Half of British Columbians could be convinced that building the Northern Gateway Pipeline is a good idea, as long as economic and environmental considerations are addressed, but Premier Christy Clark can't capitalize.
Public pollster Angus Reid released the results of its study on the Northern Gateway on Wednesday.
In its survey of 804 British Columbians, 35% completely oppose the Enbridge Northern Gateway. One-in-four (24%) are moderately opposed but could be swayed to let it go ahead.
"The proportion of complete opponents to the Enbridge Northern Gateway outranks that of complete supporters by a 5-to-1 margin," said the pollster in its news release.
"However, half of British Columbians (51%) are currently taking a moderate position of support or opposition that could change depending on specific considerations."
The poll should help Premier Christy Clark who has been publicly feuding with her provincial counterparts and the federal government to extract a better economic and environmental deal if she is going to support the project, but so far her efforts have not shown up in the polls.
An election poll released this Tuesday shows that the premier's numbers are still bad, and the NDP would decimate the Liberals if an election were held today, winning 79 of the 85 seats in the legislative assembly. Forum Research Inc. released the results of its survey after polling 1,000 BC residents.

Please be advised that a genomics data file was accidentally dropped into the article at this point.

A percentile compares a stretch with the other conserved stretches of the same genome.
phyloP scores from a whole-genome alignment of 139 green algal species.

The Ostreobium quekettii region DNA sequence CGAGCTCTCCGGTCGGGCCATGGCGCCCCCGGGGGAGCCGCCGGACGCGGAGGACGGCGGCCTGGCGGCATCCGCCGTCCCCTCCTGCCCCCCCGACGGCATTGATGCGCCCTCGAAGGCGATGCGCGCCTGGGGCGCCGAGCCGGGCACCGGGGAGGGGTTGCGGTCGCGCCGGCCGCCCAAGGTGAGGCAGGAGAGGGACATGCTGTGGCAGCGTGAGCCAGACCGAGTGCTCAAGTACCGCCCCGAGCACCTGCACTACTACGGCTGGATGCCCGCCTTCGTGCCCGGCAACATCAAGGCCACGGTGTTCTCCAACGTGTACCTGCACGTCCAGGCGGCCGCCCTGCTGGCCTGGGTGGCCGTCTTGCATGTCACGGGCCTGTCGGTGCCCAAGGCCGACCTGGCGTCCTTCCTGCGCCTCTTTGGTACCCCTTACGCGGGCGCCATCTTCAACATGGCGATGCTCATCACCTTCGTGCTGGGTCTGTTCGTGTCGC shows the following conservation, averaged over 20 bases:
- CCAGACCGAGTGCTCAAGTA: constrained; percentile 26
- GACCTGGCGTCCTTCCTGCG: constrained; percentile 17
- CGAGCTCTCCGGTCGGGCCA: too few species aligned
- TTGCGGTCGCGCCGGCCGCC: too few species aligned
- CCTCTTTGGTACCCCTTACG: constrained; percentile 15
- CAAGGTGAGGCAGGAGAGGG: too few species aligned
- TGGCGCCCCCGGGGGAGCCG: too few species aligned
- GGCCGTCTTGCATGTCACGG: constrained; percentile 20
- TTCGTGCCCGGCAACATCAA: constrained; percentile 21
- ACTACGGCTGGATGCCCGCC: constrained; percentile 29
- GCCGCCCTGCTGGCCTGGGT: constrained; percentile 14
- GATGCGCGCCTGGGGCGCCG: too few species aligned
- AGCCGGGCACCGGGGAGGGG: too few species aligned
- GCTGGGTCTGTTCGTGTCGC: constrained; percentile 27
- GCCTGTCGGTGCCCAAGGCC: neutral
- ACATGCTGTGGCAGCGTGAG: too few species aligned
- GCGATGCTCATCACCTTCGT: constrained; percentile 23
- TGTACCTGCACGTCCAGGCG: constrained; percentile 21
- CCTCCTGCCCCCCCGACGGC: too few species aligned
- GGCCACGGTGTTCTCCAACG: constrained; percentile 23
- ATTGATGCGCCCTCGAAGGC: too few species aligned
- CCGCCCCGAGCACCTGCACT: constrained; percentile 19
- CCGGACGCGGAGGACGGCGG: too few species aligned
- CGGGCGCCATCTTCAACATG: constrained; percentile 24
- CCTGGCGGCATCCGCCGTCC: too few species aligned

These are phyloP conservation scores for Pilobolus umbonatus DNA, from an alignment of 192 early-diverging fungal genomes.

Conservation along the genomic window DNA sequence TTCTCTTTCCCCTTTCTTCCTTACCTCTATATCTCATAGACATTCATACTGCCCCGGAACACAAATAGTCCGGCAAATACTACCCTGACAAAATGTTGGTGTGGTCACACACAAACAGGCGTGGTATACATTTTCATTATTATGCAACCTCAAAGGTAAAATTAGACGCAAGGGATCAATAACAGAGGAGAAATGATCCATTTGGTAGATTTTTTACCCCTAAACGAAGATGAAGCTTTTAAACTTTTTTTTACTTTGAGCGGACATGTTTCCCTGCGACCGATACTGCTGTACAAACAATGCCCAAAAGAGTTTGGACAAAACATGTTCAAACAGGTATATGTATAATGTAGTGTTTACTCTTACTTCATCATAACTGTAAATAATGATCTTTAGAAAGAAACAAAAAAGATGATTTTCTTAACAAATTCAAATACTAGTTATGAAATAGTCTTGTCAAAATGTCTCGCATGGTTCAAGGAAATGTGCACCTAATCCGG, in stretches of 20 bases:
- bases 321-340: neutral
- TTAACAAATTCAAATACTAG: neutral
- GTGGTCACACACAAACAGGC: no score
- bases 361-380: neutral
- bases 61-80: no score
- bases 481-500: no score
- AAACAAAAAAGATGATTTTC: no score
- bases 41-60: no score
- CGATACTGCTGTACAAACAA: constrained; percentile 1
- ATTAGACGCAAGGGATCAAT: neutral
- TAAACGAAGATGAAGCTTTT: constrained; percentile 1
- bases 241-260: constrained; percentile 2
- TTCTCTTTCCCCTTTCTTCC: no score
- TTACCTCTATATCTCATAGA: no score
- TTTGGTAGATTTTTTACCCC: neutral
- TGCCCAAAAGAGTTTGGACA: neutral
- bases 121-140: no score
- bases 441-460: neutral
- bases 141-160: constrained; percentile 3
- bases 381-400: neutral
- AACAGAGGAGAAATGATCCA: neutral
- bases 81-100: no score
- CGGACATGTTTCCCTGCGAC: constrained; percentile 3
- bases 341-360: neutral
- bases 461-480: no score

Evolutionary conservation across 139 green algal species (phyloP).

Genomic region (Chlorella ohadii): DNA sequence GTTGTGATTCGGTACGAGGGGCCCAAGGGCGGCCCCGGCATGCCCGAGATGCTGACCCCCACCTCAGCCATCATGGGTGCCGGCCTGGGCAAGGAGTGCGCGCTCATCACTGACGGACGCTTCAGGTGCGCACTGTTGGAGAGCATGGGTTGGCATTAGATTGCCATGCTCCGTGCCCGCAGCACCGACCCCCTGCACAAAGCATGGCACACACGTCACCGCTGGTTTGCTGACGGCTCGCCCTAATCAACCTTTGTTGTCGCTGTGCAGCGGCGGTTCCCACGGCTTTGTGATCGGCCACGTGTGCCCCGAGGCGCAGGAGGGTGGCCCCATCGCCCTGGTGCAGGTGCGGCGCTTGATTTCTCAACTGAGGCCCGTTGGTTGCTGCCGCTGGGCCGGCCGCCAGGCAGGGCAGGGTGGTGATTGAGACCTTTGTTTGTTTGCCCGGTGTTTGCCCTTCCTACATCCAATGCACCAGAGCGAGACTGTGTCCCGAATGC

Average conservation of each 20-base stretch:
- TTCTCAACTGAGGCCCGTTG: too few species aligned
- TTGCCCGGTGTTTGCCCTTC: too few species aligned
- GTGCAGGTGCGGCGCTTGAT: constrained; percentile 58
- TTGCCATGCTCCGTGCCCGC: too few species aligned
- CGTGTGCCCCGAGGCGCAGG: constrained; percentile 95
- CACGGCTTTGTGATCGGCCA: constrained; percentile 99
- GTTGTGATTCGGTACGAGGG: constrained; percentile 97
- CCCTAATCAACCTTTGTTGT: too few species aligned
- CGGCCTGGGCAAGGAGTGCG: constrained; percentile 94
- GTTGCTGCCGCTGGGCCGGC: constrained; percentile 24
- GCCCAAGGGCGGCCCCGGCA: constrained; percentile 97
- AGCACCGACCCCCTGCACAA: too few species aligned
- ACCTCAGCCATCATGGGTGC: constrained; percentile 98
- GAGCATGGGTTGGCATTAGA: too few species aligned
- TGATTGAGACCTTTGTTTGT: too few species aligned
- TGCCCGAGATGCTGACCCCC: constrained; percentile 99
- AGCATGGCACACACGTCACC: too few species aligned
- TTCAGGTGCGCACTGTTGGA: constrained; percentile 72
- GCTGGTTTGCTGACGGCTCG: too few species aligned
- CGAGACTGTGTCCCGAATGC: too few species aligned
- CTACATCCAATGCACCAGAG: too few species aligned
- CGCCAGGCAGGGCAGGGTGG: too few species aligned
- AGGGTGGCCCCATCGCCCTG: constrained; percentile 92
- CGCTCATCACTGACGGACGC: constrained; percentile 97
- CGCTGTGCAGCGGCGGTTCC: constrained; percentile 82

"It appears that B.C. voters are just fed up with the Liberals, who have been in power for more than a decade, and aren’t going to change their minds in the absence of extraordinary circumstances," writes Kelly McParland in the National Post.
"But it might also offer a lesson to premiers in general, that voters aren’t impressed by manufactured confrontations with one another."
Image by Vancouver 125, showing Premier Christy Clark meeting by Coast Salish procession members